NSC approaches Jakarta to assist with South talks
The National Security Council (NSC) has asked Indonesia to assist with the peace talks with southern insurgent groups, a security source says.
- Published: 25/04/2013 at 02:47 AM
- Newspaper section: news
A protest in Yala called on the army to release a kindergarten teacher held for interrogation. (Photo by Maluding Dito)
The NSC and the armed forces have agreed in principle that Indonesia should be added to the process, the source said.
NSC secretary-general Lt Gen Paradorn Pattanatabut has sent a representative to discuss the idea with Jakarta, the source said.
However, Indonesia has not agreed to join the talks yet, the source said.
"It will take some time before Indonesia will join."
Indonesia's involvement is being considered because a number of militants in the far South are believed to have received their insurgency training there, the source said.
Lt Gen Paradorn Wednesday tried to calm concerns that the peace talks, brokered by Malaysia, would be disrupted if Malaysian Prime Minister Najib Razak is not re-elected.
"We believe Malaysia will continue to support the process no matter who wins the election," he said. "If peace can be achieved in the region then it will benefit both countries."
The talks with the Barisan Revolusi Nasional (BRN) in Kuala Lumpur will resume on Monday for a second round after the government signed an agreement with the group in February.
Lt Gen Paradorn said the number of negotiators for each side will increase from five to nine.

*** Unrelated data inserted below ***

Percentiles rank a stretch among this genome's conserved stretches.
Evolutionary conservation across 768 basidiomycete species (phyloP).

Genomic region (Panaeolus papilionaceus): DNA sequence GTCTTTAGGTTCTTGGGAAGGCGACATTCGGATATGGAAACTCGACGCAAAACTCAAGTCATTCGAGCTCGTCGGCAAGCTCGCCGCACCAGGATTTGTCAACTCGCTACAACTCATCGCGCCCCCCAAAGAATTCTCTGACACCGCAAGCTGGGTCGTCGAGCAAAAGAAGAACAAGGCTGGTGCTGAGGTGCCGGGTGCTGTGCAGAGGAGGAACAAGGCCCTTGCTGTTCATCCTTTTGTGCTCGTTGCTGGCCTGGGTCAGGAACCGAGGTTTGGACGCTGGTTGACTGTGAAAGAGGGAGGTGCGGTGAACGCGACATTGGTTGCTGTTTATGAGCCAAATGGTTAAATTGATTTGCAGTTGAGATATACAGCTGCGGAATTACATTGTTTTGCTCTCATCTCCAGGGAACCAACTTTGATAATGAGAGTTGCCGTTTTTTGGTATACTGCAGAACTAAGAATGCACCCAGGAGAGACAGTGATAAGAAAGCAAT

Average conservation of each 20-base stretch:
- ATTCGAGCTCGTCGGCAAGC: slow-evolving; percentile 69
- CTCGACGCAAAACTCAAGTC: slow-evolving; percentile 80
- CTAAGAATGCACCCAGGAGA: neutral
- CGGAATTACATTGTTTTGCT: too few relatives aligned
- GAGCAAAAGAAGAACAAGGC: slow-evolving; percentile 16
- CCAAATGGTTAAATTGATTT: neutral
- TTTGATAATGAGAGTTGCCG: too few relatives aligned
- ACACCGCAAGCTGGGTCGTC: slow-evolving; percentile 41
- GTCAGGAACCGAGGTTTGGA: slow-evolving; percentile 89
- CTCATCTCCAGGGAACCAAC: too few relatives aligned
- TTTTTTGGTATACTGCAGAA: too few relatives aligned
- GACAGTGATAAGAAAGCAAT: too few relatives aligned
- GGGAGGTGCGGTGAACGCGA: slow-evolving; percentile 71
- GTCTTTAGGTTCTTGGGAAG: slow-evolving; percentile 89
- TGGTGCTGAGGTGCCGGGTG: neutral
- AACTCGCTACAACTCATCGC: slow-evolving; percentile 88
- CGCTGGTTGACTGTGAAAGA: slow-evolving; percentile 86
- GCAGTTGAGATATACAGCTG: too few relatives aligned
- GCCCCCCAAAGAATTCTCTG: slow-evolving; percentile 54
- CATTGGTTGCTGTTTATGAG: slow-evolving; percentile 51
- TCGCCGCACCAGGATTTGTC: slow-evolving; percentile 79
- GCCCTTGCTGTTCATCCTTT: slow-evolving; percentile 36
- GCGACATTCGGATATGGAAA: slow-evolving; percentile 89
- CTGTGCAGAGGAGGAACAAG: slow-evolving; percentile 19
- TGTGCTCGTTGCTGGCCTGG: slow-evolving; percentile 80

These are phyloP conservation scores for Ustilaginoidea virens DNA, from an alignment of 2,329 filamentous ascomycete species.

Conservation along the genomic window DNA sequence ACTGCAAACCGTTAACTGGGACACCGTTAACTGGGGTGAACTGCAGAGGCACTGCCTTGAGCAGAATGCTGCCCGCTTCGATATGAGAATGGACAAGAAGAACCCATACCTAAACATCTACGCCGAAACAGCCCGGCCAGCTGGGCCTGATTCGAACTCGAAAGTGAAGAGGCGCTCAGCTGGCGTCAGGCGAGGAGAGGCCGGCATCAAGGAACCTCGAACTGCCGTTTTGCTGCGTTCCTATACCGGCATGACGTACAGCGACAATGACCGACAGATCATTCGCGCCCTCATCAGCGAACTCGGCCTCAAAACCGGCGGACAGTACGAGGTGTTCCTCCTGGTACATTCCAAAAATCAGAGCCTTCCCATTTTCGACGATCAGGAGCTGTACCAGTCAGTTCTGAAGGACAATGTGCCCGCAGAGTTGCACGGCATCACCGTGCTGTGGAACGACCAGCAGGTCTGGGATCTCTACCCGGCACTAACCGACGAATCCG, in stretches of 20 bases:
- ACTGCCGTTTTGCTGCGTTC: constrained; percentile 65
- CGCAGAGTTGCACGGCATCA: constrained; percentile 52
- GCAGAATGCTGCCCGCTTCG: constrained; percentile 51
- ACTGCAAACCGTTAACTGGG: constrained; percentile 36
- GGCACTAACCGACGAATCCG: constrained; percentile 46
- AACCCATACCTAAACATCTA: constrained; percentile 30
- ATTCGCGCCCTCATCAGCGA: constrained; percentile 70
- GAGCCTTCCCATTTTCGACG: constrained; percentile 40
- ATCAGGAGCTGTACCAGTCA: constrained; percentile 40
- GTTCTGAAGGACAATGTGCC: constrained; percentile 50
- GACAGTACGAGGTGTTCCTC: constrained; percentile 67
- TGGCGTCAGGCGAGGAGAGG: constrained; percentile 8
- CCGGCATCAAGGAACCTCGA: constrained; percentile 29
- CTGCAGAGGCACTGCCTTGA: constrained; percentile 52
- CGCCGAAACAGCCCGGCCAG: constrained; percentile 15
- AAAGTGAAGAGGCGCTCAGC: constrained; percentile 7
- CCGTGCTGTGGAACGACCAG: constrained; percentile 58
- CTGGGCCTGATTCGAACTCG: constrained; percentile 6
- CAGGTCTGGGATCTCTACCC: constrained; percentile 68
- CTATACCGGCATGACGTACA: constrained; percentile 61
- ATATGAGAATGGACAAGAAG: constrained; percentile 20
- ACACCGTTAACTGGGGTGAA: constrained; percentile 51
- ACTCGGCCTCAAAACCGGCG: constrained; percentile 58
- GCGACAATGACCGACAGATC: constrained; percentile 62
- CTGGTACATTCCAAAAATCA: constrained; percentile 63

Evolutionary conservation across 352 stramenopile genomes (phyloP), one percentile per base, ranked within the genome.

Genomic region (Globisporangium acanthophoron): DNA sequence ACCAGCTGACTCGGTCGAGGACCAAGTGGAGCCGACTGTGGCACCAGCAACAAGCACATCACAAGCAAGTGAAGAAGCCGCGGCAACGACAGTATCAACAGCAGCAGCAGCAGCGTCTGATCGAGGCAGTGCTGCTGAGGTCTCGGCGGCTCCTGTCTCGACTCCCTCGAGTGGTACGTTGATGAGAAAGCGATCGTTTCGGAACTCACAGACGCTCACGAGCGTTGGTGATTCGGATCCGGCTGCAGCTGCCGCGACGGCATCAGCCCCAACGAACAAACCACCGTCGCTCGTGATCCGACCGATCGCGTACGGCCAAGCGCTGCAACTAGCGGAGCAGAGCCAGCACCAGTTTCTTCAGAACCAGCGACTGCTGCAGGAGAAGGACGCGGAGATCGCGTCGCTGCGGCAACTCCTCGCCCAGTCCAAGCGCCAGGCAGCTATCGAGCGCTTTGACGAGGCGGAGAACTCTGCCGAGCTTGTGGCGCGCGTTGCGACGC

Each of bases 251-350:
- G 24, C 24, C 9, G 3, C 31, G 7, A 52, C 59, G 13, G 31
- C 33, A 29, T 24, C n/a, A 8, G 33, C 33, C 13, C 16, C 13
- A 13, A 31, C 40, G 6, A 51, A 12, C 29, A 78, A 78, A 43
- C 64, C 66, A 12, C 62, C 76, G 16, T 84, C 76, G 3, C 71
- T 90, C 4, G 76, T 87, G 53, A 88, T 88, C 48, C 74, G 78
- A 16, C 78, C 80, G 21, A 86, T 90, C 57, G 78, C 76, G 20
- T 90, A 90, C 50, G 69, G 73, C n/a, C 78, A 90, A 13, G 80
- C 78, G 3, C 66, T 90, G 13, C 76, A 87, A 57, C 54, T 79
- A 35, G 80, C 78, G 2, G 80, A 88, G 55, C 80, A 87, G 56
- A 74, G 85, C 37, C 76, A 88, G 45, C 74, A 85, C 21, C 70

The government's team of delegates will have some new members, which may include justice officials, he said.
However, members of the Wadah faction will not be on the team.
The Wadah group is advising the government and Deputy Prime Minister Chalerm Yubamrung on the insurgency in the deep South.
The NSC chief said the situation in the restive far South remained under control in the wake of recent militant attacks that have sought to show their disapproval of the peace process.
He insisted that other insurgent groups are not opposed to the peace talks with the BRN.
"Other groups want their local men to be part of the process," he said.
"We are trying to keep the lines of communication open."
Meanwhile, the army has come under pressure to ensure justice for a female tadika teacher who was recently detained in connection with a bomb blast in Pattani's Khok Pho district on Jan 22 this year.
Fatimoh Sohman, 23, was held on Monday for questioning after a probe showed her mobile phone number was used to detonate the bomb. The explosion targeted a teacher protection unit.
Ms Fatimoh's brother, Fadel, 26, was also reportedly detained for questioning in connection with the attack.
Tadika teachers teach Islamic principles to children between the ages of five and 12 before they enrol in more formal religious schools like ponohs.
A group of tadika teachers led by Leo Jehguelee Wednesday planned to submit a petition to the Internal Security Operations Command forward centre in Pattani.
But the plan was disrupted when local villagers confronted them waving placards that read: "No violence".
The teacher group retreated, but denounced the authorities.
Army deputy spokesman, Winthai Suwaree, said authorities are strictly following proper procedure in the case.
He said Ms Fatimoh is being held under the emergency decree for suspected involvement in the blast.
Security forces are taking extreme precautions to make sure their actions will not be exploited by groups trying to stir up violence to undermine the state, Col Winthai said.
In Narathiwat, security authorities Wednesday detained a 28-year-old man suspected of the April 1 assault and robbery of a couple in Rueso district.
Yaya Madeng was allegedly part of a group of 10 men who set up a bogus checkpoint and robbed a couple in a pickup in tambon Rueso Ok.
The pickup was found abandoned four days later in tambon Reang.
Mr Yaya has denied any involvement in the incident.
About the author
- Writer: Wassana Nanuam, Patsara Jikkham and Abdulloh Benjakat